Even though most of the Lilith legend is derived from Jewish folklore, descriptions of the Lilith demon appear in Iranian, Babylonian, Mexican, Greek, Arab, English, German, Oriental and Native American legends. Also, she sometimes has been associated with legendary and mythological characters such as the Queen of Sheba and Helen of Troy. In medieval Europe she was proclaimed to be the wife, concubine or grandmother of Satan.source
Lilith is most well-known as the demoness/goddess who was the first woman, created by god at the same time as adam, unlike eve who was created from adam's rib. lilith refused to submit to adam's will and left the garden of eden and was subsequently cursed by god. according to popular opinion, this tale is "evidence" that she was originally a goddess or at the very least an aspect of the great goddess and was demonized for being an independant female.
Unfortunately, what many people forget is that the "first eve" story of lilith first appeared in medieval times, in the controversial work known as the alphabet of ben sirah. although lilith herself existed before the middle ages, all earlier descriptions of her were demonic. lilith's true origins are obscure, but both her sumerian and babylonian predecessors were also all demonic. lilith may be many things today, including but not limited to a goddess, a role model, and a demoness, but originally she was purely a demoness.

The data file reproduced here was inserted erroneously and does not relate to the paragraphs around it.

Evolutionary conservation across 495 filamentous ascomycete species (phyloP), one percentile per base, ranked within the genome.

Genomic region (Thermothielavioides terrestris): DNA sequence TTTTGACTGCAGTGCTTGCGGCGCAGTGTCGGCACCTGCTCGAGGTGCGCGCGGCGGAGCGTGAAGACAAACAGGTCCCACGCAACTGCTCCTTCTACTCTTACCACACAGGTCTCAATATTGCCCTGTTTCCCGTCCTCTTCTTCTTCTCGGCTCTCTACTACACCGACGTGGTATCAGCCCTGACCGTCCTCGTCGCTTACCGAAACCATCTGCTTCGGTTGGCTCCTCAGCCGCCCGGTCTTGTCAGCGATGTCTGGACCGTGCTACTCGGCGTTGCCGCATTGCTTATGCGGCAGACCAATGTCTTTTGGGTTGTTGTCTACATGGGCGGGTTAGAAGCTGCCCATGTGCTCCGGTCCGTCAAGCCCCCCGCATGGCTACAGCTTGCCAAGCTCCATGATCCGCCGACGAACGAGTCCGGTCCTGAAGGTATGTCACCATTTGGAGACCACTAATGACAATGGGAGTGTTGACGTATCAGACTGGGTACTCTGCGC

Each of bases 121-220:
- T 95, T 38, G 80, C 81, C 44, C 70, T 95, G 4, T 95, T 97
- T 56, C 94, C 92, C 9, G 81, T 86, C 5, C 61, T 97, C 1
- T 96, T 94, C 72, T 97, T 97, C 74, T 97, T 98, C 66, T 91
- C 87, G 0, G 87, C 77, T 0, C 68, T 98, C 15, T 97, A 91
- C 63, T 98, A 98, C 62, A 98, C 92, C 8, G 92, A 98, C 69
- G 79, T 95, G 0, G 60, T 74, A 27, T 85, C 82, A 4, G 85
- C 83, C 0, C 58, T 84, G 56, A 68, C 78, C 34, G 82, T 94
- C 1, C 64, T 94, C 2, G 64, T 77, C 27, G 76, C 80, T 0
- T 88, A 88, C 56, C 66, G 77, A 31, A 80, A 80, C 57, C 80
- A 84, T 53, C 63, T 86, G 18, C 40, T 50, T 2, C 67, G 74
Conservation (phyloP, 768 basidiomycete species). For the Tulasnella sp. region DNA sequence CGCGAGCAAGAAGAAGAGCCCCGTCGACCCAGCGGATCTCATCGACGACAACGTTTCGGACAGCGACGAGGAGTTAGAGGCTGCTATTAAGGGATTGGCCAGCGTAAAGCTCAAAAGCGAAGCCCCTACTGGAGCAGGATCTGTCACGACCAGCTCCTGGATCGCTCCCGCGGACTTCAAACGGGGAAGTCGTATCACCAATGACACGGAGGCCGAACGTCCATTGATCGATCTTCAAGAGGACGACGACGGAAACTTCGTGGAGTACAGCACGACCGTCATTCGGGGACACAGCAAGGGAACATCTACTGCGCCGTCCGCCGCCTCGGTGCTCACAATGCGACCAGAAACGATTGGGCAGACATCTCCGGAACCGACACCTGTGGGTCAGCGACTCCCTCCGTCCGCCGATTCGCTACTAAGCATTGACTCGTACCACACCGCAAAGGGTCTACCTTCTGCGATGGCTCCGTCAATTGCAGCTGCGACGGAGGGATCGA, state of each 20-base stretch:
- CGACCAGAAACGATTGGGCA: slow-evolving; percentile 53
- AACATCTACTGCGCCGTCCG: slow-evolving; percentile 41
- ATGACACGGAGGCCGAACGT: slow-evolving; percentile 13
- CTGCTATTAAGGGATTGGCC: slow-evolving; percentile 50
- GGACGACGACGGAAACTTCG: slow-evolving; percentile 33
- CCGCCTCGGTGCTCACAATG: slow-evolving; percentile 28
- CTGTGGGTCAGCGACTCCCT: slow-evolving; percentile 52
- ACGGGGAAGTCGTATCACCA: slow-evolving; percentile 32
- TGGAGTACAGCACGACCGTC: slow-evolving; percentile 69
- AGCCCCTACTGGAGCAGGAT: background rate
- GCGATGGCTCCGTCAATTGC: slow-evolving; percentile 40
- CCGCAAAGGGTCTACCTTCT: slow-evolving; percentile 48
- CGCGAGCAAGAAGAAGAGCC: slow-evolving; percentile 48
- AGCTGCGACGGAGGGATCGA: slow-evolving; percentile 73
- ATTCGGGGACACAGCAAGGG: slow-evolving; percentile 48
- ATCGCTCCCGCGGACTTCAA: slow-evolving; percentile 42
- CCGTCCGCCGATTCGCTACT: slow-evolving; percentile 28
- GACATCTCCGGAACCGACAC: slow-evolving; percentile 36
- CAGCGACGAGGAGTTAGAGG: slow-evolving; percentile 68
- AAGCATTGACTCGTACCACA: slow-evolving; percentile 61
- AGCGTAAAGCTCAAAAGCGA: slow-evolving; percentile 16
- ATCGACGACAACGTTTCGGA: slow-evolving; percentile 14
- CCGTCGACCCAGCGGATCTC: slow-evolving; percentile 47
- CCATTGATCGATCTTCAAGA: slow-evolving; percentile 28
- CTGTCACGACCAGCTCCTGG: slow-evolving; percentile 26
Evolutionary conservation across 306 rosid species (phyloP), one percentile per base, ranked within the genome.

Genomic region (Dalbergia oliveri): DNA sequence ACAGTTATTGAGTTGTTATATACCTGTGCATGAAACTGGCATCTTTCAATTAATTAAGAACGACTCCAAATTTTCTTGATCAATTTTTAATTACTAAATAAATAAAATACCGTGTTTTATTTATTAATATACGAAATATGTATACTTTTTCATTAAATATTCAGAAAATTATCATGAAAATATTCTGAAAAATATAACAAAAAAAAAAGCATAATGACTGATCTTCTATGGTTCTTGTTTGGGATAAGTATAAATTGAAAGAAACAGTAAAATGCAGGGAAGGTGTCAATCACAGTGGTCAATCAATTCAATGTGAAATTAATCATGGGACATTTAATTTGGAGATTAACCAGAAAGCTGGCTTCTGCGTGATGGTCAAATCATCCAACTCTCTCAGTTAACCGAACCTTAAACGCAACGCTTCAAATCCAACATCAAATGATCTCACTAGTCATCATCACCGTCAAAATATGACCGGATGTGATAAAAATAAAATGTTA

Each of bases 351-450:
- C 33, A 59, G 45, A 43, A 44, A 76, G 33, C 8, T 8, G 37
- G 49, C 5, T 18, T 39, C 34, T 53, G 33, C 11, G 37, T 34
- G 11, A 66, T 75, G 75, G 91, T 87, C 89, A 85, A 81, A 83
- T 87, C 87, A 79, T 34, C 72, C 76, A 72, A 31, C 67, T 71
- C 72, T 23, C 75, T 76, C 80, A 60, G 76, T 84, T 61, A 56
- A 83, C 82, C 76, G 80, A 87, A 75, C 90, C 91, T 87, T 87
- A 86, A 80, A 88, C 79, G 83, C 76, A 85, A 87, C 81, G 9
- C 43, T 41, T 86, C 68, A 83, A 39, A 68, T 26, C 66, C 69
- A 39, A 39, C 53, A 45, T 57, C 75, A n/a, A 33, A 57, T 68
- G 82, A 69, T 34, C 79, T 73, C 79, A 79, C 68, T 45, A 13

Overview of Lilith
Lilith is the most important of a small collection of named female demons in Jewish legend. Historically, she is actually older than Judaism (at least Judaism as defined as a post-restoration phenomenon). Her earliest appearance is probably in ancient Sumer. Although it is far from certain, she may be a minor character in a prologue to the Epic of Gilgamesh. In the ancient world she also sometimes appears in magical texts, amulets, etc., intended to thwart her activities. She appears once in the Bible (Isaiah), in a context that associates her with demons of the desert, and again in some Dead Sea Scroll passages clearly based on the Isaiah reference.
We see somewhat more of her in late Roman/early medieval Judaism. She appears frequently on prophylactic magical bowls. In this context, she is clearly associated with childbirth (e.g. as a threat), and perhaps also as a succubus against which men need protection. In these bowls she is often countered by invoking the powers of her nemesis angels: Snvi, Snsvi, and Smnglof (we don't know what vowels to use with these names, but presumably they were intended to be pronounceable). She also shows up in the Talmud, and is clearly linked with the demonic world. Here also, her role as succubus begins to take clear shape.